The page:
Healthcare innovation isn’t the result of the coronavirus pandemic. Nor will it be a relic of the global health crisis, but the concept is getting more attention because of COVID-19.
Truth is, healthcare was innovating prior to the pandemic, but the coronavirus has called more attention to the sector’s innovative qualities. There are multiple ways for investors tap into that trend, including broader emerging growth exchange traded funds like the Goldman Sachs Innovate Equity ETF (GINN).
Among the five disruptive themes featured in GINN is “human evolution,” which implies some healthcare exposure. To that end, healthcare is the ETF’s second-largest sector allocation at 19.8%, or 600 basis points above the S&P 500’s weight to the sector. GINN’s above market weight exposure to healthcare is relevant for multiple reasons.
“If any good at all is to come of the pandemic, it is already being seen in the rapid and innovative response of the healthcare and medical technology world to a profound and urgent need. Stretching far beyond the development of effective vaccines, this response offers enormous investment potential,” according to BNP Paribas research.
Expanding Healthcare Opportunities
While it’s not a dedicated healthcare ETF, GINN is relevant as a play on the sector’s growth traits because of the fund’s diverse lineup. For example, GINN has an almost 35% weight to technology, which significantly intersects with innovative healthcare.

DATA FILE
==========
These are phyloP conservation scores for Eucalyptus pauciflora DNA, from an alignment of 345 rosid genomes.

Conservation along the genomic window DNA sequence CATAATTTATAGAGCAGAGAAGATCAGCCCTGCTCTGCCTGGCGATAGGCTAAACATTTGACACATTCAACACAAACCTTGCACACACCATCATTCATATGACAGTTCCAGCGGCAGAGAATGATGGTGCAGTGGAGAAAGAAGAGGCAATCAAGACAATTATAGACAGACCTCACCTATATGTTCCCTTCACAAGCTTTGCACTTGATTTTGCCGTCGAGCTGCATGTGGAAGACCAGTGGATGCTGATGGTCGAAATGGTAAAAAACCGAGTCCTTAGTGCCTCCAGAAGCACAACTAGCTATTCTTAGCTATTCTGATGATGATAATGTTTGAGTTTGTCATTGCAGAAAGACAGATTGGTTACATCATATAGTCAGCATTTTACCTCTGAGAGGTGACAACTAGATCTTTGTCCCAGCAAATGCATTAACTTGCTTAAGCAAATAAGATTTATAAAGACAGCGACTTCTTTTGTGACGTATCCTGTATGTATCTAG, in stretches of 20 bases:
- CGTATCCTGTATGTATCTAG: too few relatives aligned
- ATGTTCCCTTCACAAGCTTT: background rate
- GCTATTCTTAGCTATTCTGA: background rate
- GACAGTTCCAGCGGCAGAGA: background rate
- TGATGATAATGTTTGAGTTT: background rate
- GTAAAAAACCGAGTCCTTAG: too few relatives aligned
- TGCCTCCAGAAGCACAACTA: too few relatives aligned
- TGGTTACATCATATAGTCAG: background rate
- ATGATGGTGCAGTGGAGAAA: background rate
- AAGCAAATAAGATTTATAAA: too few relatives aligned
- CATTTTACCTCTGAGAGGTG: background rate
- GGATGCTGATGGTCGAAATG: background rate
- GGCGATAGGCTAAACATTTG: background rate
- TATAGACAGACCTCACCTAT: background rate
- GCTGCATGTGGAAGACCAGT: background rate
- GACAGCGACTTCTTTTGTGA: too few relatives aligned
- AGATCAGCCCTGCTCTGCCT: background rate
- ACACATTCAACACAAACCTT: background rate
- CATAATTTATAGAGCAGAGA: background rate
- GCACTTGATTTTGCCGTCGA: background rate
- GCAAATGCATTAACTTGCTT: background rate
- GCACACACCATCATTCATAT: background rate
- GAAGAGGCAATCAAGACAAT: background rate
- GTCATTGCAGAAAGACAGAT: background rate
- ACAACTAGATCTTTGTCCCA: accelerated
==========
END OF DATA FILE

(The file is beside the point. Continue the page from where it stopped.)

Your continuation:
“Telehealth/telemedicine – the remote diagnosis and treatment of patients unable to visit a clinic or surgery – has proved not only a life-saver but to be highly cost-efficient. According to some reports, video and online medical appointments rose by more than 4 000% in 2020,” notes BNP Paribas.
Telemedicine is just one example of GINN’s utility as an indirect disruptive healthcare investment. Investors should also consider the fund’s other points of emphasis, including big data and the manufacturing revolution – two themes with clear implications in the healthcare space.
“One technology consulting group claims that the reliance on big data will play a key role in the future of medical technologies, along with software that allows clinicians to sift efficiently through heaps of information,” says BNP Paribas. “Artificial intelligence, virtual reality and augmented reality will contribute to helping doctors weave their way through an increasingly digital world.”
The bottom line is that healthcare is rapidly evolving, but many standard sector and broad market ETFs don’t adequately address that evolution.
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The opinions and forecasts expressed herein are solely those of Tom Lydon, and may not actually come to pass. Information on this site should not be used or construed as an offer to sell, a solicitation of an offer to buy, or a recommendation for any product.